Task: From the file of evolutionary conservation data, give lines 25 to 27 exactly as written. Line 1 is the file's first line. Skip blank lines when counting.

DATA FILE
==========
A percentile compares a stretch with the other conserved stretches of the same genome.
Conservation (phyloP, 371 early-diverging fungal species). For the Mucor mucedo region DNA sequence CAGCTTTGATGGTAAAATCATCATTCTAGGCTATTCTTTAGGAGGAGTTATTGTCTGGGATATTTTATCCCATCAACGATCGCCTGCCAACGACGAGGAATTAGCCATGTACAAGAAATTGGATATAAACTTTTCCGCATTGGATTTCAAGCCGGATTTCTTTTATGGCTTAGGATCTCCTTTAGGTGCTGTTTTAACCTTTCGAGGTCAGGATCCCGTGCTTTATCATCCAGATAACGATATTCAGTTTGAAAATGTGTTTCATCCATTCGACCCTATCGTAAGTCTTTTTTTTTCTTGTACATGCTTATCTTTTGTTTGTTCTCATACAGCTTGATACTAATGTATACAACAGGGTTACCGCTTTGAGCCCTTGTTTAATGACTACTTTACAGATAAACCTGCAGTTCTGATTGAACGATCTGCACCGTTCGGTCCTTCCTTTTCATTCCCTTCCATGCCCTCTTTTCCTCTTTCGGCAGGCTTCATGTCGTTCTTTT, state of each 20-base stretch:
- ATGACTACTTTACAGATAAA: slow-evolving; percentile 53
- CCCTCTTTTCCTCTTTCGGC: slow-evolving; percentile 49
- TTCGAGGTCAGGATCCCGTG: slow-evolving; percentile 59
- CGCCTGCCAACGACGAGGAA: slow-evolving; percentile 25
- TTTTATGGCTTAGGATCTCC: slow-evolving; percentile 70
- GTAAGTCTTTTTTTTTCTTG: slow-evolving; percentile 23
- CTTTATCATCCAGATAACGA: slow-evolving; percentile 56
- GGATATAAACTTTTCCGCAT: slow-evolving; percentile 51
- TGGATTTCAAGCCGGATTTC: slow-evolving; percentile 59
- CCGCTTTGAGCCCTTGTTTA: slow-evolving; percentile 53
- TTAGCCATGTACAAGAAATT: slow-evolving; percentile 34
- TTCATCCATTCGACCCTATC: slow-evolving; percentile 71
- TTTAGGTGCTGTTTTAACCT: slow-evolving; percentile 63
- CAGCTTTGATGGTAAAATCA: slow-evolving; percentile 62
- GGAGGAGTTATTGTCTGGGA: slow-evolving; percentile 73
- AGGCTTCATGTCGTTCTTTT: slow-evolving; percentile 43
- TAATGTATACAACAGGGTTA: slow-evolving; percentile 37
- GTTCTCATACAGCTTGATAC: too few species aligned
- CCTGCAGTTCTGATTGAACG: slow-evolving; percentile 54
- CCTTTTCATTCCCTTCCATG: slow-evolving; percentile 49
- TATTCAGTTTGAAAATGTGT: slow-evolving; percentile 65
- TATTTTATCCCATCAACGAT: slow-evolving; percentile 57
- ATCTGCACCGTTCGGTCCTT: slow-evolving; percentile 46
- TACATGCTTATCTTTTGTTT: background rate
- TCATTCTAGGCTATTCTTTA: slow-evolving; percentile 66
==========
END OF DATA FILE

- ATCTGCACCGTTCGGTCCTT: slow-evolving; percentile 46
- TACATGCTTATCTTTTGTTT: background rate
- TCATTCTAGGCTATTCTTTA: slow-evolving; percentile 66